Brief at 9) In response to this problem Appellant reformulated the
and released them to the public without testing to see if these
had been proven to be bioequivalent to the benchmark, innovator
B. SENTENCING FACTORS AS APPLIED TO XXXXXXX
Utilizing the fraud table, U.S.S.G. § 2F1.1, XXXXXXX was
at offense level 29, before his downward departures were considered
pursuant to U.S.S.G. § 5K1.1 [FN10] Further, his conviction
for antitrust violations, which resulted in a U.S.S.G. offense
level that was more than 9 levels below the guidelines for his
fraud conviction, did not increase his overall offense level, it
nevertheless did provide a basis for sentencing at the higher end
of the applicable guideline range. See U.S.S.G. §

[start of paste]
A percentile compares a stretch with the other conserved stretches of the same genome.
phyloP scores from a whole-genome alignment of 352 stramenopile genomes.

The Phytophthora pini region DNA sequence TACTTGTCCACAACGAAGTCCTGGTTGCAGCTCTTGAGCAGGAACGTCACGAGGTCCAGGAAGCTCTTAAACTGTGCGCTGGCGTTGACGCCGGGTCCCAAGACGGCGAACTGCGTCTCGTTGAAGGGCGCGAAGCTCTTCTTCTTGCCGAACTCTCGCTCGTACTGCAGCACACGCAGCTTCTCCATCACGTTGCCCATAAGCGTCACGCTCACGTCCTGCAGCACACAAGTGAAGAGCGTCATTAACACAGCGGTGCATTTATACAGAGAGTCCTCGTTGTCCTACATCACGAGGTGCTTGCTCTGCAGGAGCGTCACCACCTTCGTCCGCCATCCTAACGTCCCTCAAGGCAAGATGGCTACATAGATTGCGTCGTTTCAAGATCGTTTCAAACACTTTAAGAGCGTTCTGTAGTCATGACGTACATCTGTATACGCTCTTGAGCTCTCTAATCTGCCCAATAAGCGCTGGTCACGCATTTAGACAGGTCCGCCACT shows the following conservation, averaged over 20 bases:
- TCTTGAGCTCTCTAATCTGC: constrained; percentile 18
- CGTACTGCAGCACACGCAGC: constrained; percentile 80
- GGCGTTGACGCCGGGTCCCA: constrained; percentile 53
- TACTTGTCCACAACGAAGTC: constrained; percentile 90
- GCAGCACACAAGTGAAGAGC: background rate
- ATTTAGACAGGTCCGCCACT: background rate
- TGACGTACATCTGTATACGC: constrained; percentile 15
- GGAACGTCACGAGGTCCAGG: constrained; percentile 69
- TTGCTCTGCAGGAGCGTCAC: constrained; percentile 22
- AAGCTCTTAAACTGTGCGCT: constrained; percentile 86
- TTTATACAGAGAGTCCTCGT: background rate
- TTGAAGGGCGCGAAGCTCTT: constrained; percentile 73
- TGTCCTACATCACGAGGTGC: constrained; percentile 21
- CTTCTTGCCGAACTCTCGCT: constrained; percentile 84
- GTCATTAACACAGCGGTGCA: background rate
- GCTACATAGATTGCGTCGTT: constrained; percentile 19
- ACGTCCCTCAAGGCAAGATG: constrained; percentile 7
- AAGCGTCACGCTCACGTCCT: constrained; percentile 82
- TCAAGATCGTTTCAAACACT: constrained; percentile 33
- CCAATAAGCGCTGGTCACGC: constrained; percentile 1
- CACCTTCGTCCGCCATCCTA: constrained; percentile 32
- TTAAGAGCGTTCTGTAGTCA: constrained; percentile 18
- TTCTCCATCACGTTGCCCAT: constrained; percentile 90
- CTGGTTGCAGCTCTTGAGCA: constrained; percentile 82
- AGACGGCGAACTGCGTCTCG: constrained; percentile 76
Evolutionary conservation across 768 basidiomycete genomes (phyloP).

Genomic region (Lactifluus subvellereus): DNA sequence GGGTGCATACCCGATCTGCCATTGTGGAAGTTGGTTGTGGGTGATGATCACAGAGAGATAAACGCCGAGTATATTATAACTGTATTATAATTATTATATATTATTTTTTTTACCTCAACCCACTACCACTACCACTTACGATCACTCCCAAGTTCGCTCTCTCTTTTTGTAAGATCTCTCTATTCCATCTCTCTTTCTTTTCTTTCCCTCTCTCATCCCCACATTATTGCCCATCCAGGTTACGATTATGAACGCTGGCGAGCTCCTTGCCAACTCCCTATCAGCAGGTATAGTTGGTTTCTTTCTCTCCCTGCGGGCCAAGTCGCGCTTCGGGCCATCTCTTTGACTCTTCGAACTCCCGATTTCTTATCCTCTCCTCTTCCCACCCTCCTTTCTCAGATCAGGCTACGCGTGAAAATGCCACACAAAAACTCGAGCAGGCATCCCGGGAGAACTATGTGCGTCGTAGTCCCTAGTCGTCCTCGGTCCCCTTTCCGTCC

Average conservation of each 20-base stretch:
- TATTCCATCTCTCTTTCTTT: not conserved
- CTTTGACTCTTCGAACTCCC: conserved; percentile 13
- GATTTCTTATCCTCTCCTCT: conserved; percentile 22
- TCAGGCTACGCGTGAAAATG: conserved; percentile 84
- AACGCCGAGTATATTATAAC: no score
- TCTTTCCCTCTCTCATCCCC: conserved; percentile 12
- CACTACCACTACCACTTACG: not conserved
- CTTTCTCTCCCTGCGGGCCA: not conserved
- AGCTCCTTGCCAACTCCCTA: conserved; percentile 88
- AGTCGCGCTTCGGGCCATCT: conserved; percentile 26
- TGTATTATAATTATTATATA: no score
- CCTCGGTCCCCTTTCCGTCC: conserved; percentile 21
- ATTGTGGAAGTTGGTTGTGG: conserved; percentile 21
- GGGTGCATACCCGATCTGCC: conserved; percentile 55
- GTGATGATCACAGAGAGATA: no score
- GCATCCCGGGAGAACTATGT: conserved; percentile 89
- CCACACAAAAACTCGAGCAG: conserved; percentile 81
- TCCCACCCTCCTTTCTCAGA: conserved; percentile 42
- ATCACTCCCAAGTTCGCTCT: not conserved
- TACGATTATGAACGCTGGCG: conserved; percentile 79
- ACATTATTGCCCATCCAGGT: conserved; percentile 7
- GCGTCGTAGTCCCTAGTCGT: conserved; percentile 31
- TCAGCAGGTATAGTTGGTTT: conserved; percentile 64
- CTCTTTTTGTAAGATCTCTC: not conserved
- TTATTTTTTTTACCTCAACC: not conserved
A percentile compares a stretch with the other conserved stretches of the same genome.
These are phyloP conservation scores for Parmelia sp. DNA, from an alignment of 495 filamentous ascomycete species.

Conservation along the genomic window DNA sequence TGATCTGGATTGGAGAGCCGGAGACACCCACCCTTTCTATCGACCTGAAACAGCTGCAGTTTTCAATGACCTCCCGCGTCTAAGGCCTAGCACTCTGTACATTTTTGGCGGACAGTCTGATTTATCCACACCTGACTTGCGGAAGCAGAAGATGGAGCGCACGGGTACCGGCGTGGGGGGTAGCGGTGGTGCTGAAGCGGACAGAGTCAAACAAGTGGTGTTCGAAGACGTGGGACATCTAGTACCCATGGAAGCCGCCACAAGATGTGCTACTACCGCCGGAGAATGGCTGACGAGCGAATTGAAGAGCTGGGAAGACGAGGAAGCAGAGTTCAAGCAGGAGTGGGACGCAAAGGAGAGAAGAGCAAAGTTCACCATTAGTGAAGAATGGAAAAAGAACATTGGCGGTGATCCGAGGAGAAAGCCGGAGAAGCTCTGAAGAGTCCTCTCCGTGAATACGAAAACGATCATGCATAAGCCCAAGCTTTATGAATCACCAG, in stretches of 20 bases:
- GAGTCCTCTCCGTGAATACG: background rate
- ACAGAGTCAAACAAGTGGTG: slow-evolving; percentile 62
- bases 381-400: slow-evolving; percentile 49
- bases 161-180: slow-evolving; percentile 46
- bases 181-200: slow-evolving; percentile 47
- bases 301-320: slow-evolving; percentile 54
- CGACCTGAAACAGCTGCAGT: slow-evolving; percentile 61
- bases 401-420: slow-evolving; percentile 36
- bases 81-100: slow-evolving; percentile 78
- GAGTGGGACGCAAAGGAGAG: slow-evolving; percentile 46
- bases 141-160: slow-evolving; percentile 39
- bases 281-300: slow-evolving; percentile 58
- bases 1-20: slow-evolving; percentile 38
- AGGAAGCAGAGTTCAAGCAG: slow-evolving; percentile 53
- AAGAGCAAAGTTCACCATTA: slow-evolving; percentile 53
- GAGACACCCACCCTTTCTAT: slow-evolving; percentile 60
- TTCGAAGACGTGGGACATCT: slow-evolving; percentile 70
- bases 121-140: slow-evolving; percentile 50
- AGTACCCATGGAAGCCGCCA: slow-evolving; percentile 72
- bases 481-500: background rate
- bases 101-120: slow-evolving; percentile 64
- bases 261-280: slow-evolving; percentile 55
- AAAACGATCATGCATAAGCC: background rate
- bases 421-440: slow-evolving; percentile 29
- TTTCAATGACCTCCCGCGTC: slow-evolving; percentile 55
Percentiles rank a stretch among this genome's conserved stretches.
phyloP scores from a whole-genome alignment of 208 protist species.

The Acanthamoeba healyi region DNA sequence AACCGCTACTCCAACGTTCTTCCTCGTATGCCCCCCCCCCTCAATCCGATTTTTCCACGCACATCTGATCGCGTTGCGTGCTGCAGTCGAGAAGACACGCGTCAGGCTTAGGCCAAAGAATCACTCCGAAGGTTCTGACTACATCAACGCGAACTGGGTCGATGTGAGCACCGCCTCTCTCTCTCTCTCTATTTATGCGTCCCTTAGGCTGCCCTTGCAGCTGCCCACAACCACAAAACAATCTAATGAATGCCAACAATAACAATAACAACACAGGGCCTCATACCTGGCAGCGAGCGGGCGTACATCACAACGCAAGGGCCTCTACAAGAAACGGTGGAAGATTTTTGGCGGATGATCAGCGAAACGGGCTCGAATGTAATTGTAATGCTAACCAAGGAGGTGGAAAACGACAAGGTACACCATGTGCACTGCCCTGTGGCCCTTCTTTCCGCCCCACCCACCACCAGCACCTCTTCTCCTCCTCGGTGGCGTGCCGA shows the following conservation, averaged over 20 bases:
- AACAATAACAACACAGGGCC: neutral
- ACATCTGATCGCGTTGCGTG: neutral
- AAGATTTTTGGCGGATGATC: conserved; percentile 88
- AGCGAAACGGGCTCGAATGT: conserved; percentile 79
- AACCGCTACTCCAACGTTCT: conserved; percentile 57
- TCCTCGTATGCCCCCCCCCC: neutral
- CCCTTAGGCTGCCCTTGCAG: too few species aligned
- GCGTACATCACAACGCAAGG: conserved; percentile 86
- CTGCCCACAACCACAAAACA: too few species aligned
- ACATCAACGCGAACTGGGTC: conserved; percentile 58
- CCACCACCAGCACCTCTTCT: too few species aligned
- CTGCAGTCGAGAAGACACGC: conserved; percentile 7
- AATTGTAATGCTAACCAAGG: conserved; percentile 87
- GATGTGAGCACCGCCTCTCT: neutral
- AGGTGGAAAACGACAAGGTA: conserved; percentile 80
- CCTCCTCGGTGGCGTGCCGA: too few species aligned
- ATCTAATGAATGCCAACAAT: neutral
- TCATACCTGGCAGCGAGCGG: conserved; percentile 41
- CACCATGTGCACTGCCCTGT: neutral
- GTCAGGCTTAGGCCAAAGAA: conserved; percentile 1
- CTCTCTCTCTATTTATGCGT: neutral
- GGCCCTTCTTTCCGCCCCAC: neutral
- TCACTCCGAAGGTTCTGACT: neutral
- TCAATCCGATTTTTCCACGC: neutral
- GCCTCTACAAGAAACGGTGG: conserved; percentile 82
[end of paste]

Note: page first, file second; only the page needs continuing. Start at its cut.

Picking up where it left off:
3D1.4(c). Thus, without a downward departure, MX. XXXXXXX's
sentence could have been at the upper end of level 29, to
nine-years imprisonment. This is almost double the sentence
actually imposed. MX. XXXXXXX thus received more than ample credit
for his cooperation with the government and, given the nature and
extent of his criminal activity, he was sentenced very
Base offense level 6
Loss greater the $80 million +18
More than minimal Planning + 2
Obstruction + 2
Leadership role in the offense + 4
Acceptance of responsibility - 3
Adjusted offense level 29
(J.A. 270a -271a)
C. Subject'S DRUGS
Subject's adulterated drugs named in the XXXXXXX Information
sold for more than $210 million[FN11] and if the drugs in
Chatterji were at one end of the risk and culpability
spectra, Subject's drugs were at the other. As outlined in the
Statement of Facts filed at the time of XXXXXXX's plea (J.A. 74a
et seq.) and in the Presentence Report (J.A. 258a et